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The long-run impact of historical shocks on the decision to migrate: Evidence from the Irish Migration

Author

Listed:
  • Gaia Narciso

    (Department of Economics, Trinity College Dublin)

  • Battista Severgnini

    (Copenhagen Business School)

  • Gayane Vardanyan

    (Department of Economics, Trinity College Dublin)

Abstract

What is the long-run impact of large negative historical events on the individual decision to migrate? We investigate this research question by looking at the effect of the Great Irish Famine (1845-1850) on the long-run individual decision to migrate to the US during the Age of the Mass Migration. We construct a unique dataset based on two early 20th century Irish Censuses and the Ellis Island Administrative Records. This allows us to test whether the Great Irish Famine, one of the most lethal episodes of mass starvation in history, had a long-run impact on individuals’ migration decisions. Controlling for individual and geographical characteristics, we find that the Irish Famine was a significant long-run driver of individuals’ migration choices.

Suggested Citation

  • Gaia Narciso & Battista Severgnini & Gayane Vardanyan, 2020. "The long-run impact of historical shocks on the decision to migrate: Evidence from the Irish Migration," Trinity Economics Papers tep0220, Trinity College Dublin, Department of Economics.
  • Handle: RePEc:tcd:tcduee:tep0220
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    References listed on IDEAS

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    1. Krugman, Paul, 1991. "Increasing Returns and Economic Geography," Journal of Political Economy, University of Chicago Press, vol. 99(3), pages 483-499, June.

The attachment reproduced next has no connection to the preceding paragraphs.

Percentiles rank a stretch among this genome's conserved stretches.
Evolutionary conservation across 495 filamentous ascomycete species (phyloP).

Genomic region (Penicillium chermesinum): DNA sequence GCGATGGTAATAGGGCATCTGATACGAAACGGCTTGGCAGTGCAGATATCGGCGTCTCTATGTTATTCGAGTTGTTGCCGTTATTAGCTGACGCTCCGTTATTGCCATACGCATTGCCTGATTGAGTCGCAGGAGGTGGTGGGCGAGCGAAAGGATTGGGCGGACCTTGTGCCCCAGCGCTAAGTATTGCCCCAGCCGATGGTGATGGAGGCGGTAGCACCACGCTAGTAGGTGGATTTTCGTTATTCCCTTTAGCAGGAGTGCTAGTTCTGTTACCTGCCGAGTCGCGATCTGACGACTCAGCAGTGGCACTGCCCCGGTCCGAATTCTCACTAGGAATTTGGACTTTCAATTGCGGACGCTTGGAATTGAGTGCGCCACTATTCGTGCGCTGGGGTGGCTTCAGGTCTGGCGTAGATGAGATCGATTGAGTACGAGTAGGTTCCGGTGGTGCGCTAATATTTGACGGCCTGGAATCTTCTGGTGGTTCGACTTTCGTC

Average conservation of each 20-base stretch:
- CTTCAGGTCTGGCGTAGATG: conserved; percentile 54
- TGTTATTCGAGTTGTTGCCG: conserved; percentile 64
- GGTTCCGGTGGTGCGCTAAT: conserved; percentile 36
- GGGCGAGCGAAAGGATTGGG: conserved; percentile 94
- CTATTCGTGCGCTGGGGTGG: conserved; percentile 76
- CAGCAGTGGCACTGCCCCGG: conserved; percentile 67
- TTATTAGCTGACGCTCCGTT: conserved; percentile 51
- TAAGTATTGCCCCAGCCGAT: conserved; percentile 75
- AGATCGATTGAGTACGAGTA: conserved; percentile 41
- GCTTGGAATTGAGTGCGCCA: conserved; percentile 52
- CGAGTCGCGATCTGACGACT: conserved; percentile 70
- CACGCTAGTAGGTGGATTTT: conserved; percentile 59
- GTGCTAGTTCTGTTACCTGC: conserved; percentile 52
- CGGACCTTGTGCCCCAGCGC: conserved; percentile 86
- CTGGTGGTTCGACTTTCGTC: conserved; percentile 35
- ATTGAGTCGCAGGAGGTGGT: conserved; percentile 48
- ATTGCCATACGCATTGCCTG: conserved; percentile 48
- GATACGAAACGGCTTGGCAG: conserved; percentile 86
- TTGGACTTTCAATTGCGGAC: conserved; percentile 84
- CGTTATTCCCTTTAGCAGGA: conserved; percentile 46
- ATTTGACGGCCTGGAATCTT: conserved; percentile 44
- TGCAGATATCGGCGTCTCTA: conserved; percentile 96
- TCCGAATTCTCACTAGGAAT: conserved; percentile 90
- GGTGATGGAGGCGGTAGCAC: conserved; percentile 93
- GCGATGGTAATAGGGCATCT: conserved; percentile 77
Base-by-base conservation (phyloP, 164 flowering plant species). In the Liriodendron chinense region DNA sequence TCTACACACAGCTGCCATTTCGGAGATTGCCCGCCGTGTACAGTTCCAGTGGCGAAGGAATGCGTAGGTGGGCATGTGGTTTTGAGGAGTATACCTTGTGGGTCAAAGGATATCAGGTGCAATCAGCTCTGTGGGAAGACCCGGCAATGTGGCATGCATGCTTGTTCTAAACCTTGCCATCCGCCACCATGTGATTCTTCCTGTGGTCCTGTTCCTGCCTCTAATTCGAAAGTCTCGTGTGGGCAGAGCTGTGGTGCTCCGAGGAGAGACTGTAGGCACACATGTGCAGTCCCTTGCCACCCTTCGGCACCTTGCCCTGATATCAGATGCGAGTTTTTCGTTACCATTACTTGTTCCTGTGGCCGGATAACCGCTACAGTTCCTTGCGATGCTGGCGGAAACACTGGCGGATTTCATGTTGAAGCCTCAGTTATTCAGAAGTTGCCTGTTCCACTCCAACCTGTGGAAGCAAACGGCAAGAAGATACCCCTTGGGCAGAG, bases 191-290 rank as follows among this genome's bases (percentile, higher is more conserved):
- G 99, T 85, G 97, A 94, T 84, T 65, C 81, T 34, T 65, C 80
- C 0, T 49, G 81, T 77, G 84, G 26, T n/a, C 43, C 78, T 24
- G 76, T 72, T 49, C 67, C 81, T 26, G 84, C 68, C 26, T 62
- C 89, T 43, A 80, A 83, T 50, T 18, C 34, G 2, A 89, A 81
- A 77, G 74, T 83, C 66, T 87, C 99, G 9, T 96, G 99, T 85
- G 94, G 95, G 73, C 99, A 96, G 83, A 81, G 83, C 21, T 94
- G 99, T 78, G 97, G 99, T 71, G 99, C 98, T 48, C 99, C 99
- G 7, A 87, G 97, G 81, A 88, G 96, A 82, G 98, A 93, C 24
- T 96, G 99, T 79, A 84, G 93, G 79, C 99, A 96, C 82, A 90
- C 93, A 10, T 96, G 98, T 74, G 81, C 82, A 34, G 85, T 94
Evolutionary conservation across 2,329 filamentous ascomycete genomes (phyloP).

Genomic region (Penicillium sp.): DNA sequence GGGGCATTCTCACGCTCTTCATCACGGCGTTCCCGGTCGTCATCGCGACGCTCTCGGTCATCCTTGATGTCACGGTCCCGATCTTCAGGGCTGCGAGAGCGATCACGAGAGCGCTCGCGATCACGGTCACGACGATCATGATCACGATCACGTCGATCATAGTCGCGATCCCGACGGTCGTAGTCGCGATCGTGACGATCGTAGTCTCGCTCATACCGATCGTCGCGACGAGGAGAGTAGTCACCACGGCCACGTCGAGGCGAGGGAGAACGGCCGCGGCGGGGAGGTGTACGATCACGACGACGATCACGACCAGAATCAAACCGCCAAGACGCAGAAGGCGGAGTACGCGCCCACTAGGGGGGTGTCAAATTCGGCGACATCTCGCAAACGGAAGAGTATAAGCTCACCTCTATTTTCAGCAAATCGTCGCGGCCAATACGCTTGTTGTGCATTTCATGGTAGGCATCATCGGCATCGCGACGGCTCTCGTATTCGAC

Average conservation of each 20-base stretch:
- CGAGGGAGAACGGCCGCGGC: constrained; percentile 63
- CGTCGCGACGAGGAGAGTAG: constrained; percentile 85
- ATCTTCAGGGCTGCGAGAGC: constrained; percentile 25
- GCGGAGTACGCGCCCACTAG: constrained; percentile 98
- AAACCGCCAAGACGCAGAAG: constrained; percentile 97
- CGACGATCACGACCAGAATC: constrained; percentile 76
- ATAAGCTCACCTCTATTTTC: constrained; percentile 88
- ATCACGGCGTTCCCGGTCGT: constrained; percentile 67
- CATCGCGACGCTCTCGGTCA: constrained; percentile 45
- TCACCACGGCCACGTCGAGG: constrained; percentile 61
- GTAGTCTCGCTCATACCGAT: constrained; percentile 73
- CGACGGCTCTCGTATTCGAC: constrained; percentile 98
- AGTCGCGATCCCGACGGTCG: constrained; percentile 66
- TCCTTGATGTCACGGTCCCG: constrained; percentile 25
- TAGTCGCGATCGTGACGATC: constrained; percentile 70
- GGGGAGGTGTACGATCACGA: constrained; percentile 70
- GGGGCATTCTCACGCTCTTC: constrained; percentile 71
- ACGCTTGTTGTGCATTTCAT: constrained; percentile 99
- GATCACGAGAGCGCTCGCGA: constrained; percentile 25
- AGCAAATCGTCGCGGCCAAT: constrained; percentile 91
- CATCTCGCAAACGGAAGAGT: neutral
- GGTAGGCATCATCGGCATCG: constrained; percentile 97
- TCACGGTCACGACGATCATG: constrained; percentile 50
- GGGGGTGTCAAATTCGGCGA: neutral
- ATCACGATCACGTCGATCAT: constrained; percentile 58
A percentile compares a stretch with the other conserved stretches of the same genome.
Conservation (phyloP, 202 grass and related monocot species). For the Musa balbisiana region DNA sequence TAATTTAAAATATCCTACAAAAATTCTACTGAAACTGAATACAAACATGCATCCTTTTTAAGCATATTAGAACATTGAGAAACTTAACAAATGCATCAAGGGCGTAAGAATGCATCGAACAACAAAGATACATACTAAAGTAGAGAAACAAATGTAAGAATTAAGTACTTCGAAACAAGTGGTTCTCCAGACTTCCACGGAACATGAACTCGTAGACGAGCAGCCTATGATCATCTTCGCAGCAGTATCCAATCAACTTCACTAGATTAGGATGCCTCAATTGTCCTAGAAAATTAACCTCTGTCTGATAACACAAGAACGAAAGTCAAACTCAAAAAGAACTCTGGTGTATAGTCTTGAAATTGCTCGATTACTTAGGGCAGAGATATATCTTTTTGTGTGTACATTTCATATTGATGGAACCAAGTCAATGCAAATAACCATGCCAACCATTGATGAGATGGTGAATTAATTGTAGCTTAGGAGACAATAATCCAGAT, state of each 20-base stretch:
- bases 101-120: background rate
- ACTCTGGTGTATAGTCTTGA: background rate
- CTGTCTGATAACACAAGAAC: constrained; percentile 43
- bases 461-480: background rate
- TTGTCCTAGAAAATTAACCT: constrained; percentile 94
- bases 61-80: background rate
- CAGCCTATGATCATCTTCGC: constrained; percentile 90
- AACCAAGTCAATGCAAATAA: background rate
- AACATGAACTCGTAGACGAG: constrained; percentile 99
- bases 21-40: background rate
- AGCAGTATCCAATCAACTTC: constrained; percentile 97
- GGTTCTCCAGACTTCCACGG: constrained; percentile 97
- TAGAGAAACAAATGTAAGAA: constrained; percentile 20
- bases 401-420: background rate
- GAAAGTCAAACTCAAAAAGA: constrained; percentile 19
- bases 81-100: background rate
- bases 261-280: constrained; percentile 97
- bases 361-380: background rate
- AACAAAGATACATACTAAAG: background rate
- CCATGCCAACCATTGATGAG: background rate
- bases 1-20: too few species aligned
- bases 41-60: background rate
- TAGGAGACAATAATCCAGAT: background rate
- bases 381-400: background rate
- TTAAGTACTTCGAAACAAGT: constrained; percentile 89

2. Gráda, Cormac Ó & O'Rourke, Kevin H., 1997. "Migration as disaster relief: Lessons from the Great Irish Famine," European Review of Economic History, Cambridge University Press, vol. 1(1), pages 3-25, April.
    3. Mounir Karadja & Erik Prawitz, 2019. "Exit, Voice, and Political Change: Evidence from Swedish Mass Migration to the United States," Journal of Political Economy, University of Chicago Press, vol. 127(4), pages 1864-1925.
    4. Kirchberger, Martina, 2017. "Natural disasters and labor markets," Journal of Development Economics, Elsevier, vol. 125(C), pages 40-58.
    5. Karl Whelan, 1999. "Economic Geography and the Long-run Effects of the Great Irish Famine," The Economic and Social Review, Economic and Social Studies, vol. 30(1), pages 1-20.
    6. Gaia Narciso & Battista Severgnini, 2016. "The Deep Roots of Rebellion: Evidence from the Irish Revolution," Trinity Economics Papers tep2216, Trinity College Dublin, Department of Economics.
    7. Goodspeed, Tyler Beck, 2016. "Microcredit and adjustment to environmental shock: Evidence from the Great Famine in Ireland," Journal of Development Economics, Elsevier, vol. 121(C), pages 258-277.
    8. Connor, Dylan Shane, 2019. "The Cream of the Crop? Geography, Networks, and Irish Migrant Selection in the Age of Mass Migration," The Journal of Economic History, Cambridge University Press, vol. 79(1), pages 139-175, March.
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    More about this item

    Keywords

    mass migration; negative shock; long-run impact; Great Famine.;
    All these keywords.

    JEL classification:

    • F22 - International Economics - - International Factor Movements and International Business - - - International Migration
    • N33 - Economic History - - Labor and Consumers, Demography, Education, Health, Welfare, Income, Wealth, Religion, and Philanthropy - - - Europe: Pre-1913
    • N93 - Economic History - - Regional and Urban History - - - Europe: Pre-1913

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